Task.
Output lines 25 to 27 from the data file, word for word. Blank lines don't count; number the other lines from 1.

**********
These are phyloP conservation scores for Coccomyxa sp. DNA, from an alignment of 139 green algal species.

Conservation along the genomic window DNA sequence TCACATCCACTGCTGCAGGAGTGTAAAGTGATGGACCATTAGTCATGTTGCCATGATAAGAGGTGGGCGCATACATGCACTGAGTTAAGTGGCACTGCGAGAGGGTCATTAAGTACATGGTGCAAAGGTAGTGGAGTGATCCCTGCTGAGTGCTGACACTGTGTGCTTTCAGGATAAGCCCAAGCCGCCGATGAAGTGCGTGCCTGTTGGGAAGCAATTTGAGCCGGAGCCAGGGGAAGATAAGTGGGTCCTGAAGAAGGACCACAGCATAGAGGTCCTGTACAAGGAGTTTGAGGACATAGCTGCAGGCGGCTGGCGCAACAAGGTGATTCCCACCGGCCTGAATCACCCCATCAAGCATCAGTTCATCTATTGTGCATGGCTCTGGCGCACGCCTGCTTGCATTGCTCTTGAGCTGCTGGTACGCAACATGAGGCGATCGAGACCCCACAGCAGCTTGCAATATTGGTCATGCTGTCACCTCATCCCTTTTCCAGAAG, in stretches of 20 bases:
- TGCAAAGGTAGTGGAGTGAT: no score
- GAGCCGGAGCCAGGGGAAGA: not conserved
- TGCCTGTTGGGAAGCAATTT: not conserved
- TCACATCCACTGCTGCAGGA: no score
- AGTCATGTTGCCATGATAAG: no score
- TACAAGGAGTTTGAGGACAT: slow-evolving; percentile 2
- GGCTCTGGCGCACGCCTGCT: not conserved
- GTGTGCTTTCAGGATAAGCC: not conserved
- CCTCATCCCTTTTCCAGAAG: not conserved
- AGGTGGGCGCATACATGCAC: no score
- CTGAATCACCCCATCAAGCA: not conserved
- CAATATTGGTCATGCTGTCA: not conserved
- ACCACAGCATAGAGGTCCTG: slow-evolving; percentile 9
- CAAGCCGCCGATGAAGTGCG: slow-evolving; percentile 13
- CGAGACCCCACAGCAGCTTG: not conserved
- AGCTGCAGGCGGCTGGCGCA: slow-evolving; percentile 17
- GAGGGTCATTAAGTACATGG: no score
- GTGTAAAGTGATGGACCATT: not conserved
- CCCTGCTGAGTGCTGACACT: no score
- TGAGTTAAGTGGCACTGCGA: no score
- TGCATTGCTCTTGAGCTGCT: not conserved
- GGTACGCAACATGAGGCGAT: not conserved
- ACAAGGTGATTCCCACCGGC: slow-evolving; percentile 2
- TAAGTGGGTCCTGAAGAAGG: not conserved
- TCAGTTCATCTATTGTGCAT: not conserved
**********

- ACAAGGTGATTCCCACCGGC: slow-evolving; percentile 2
- TAAGTGGGTCCTGAAGAAGG: not conserved
- TCAGTTCATCTATTGTGCAT: not conserved